1. To conduct a preliminary, randomized controlled trial of the Fit&Sober App compared to
Brief Advice (BA) for Exercise among 160 patients in early recovery from AUDs. We
hypothesize that, compared to BA, Fit&Sober will be associated with:

1. Higher levels of short-term (3-month) and long-term (6-,12-month),
objective-measured moderate-to-vigorous physical activity and sedentary behaviors

2. Higher percent days abstinent (PDA) from alcohol and lower levels of depression and
anxiety symptoms at each follow-up

3. Higher levels of theoretically-relevant, PA-related mediating variables including:
self-efficacy, positive outcome expectancies, and self-determined motivation at 3-
and 6-month follow-ups

2. To explore the relationship between usage of app features and levels of physical
activity engagement

Inclusion Criteria:

- between 18 and 65 years of age,

- meet DSM-5 criteria for alcohol use disorder as assessed by the SCID-P,

- are sedentary, (i.e., less than 60 minutes of moderate-intensity exercise per week for
the past 6 months), and

- are currently engaged in alcohol treatment.

Exclusion Criteria:

- current DSM-5 diagnosis moderate/severe substance use disorder or anorexia or bulimia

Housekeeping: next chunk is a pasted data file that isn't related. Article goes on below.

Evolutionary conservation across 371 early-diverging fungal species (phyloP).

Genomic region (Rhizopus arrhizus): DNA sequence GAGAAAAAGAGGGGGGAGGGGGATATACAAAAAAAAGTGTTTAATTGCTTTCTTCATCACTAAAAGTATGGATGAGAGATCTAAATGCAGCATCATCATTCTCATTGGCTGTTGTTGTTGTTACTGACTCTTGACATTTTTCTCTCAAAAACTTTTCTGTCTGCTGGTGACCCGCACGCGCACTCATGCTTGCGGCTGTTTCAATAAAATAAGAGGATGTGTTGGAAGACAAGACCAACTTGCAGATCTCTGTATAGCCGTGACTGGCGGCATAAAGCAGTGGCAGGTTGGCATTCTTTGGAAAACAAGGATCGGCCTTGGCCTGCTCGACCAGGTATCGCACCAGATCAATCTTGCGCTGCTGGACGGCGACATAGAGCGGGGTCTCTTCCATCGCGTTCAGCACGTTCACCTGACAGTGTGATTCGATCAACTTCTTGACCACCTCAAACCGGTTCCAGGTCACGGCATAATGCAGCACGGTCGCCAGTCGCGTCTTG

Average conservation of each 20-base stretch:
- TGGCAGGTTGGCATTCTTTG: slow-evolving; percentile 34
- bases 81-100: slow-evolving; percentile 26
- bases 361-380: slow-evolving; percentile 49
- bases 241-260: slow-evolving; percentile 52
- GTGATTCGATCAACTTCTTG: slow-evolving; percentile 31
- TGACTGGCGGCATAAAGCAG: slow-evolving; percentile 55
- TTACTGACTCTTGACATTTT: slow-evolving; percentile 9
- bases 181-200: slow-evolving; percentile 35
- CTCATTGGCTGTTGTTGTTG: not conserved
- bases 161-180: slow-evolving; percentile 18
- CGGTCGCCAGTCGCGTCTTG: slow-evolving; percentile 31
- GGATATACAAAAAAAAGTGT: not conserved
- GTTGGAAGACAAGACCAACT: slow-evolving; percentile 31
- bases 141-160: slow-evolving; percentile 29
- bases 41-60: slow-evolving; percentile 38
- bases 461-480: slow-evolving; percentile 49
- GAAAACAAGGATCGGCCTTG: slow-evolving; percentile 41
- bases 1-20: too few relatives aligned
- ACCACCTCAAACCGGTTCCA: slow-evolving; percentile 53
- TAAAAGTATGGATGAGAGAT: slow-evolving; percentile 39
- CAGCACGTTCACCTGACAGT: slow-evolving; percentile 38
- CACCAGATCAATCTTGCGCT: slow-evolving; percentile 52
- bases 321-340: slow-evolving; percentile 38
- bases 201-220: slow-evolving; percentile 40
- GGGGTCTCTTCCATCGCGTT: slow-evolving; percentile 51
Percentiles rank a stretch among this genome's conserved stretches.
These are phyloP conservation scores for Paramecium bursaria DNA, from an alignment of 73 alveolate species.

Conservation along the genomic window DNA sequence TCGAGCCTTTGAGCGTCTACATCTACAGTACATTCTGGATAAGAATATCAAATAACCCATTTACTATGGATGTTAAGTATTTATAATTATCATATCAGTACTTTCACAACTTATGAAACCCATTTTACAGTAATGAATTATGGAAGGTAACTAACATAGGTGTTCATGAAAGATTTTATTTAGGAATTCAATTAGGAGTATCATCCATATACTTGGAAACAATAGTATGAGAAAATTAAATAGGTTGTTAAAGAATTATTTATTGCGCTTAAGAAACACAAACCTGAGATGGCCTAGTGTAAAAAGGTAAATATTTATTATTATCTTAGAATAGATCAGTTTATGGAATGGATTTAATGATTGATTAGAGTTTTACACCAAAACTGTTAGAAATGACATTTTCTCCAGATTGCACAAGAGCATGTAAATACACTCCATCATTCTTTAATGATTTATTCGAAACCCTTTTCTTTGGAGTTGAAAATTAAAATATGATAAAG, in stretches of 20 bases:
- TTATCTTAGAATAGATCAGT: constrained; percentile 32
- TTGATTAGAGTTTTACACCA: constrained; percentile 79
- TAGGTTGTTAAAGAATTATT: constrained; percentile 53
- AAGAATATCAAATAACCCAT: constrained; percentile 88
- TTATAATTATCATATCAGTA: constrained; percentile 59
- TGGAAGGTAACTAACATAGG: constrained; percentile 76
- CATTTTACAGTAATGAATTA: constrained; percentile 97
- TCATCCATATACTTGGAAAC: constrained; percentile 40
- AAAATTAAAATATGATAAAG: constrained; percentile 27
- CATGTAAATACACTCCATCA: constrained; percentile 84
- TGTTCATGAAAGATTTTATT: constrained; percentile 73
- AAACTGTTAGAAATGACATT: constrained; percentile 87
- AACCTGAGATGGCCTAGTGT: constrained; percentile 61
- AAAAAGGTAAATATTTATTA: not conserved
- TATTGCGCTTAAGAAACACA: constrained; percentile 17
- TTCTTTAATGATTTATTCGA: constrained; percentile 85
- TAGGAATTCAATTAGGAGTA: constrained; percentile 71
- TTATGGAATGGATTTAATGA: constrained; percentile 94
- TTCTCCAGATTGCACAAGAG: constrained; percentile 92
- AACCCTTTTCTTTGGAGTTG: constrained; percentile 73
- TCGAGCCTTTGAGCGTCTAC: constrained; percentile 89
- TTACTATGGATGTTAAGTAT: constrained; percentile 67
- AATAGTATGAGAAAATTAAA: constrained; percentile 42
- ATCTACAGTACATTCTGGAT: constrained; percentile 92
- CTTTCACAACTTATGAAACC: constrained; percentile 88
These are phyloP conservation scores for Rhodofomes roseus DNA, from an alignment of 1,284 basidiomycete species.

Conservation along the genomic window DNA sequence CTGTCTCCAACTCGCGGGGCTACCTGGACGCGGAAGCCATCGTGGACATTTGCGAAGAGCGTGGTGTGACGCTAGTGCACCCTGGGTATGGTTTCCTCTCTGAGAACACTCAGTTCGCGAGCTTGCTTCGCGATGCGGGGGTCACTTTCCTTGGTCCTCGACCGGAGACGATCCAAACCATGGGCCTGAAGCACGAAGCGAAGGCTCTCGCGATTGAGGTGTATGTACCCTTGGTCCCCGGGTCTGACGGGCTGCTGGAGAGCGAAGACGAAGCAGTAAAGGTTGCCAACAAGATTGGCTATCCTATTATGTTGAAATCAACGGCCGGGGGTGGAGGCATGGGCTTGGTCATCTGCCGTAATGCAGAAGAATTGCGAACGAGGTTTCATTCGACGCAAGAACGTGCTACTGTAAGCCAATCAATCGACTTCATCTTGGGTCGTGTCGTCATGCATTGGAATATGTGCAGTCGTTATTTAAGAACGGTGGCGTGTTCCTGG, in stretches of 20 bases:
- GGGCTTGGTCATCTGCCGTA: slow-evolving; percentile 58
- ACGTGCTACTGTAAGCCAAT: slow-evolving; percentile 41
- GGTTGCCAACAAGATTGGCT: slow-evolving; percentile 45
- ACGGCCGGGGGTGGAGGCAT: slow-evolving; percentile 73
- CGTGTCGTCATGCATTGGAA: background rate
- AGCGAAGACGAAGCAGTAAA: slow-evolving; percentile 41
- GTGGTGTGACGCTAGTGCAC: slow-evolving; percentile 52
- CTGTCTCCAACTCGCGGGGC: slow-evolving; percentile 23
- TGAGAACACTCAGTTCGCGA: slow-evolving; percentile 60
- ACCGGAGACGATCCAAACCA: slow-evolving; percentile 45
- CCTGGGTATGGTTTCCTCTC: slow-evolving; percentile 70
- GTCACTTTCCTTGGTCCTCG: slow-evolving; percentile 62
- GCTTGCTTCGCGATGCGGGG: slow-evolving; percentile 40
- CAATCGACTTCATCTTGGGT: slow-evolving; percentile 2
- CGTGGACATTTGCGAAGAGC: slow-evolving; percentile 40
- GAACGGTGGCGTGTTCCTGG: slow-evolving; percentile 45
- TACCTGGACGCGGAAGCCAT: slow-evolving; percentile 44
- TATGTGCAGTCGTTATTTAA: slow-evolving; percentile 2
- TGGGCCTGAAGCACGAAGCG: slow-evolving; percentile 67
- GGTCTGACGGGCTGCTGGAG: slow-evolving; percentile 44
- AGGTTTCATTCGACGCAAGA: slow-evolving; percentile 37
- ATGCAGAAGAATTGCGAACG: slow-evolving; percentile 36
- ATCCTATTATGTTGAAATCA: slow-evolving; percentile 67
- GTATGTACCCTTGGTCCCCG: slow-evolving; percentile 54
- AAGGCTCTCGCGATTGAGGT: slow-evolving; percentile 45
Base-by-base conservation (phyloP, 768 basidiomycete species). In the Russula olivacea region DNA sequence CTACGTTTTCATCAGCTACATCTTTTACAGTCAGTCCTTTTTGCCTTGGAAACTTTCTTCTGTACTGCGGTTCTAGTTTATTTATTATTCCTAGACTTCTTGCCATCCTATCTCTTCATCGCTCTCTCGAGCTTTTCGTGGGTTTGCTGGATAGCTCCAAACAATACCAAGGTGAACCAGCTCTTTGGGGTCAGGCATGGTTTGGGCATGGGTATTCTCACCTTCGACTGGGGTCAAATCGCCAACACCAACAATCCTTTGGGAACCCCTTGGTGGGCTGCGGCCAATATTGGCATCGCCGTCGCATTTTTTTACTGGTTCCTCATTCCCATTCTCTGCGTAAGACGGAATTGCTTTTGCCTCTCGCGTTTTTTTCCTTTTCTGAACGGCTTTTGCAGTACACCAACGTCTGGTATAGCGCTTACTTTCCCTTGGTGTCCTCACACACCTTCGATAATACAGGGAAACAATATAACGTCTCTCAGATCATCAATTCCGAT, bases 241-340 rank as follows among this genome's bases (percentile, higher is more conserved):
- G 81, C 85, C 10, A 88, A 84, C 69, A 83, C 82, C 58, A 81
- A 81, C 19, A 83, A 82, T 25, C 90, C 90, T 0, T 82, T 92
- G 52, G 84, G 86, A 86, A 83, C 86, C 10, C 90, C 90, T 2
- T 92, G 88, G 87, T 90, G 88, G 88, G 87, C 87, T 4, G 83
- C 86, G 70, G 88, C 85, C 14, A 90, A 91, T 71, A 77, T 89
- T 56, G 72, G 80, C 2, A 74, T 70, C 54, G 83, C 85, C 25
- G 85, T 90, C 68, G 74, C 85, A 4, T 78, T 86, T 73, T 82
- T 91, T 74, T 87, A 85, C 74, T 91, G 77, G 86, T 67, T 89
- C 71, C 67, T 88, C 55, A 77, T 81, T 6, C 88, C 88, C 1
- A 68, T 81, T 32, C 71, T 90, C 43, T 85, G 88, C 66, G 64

- a history of psychotic disorder or current psychotic symptoms

- current suicidality or homicidality,

- current mania

- marked organic impairment according to either the medical record or responses to the
diagnostic assessments,

- physical or medical problems that would not allow safe participation in a program of
moderate intensity physical activity (i.e., not medically cleared by study physician),

- current pregnancy or intent to become pregnant during the next 12 weeks.
We found this trial at
345 Blackstone Blvd
Providence, Rhode Island 02906
(401) 455-6200
Principal Investigator: Ana M. Abrantes, Ph.D.
Phone: 401-455-6440
Butler Hospital Founded in 1844, Butler Hospital is the state's only non-profit, free-standing psychiatric hospital...
Providence, RI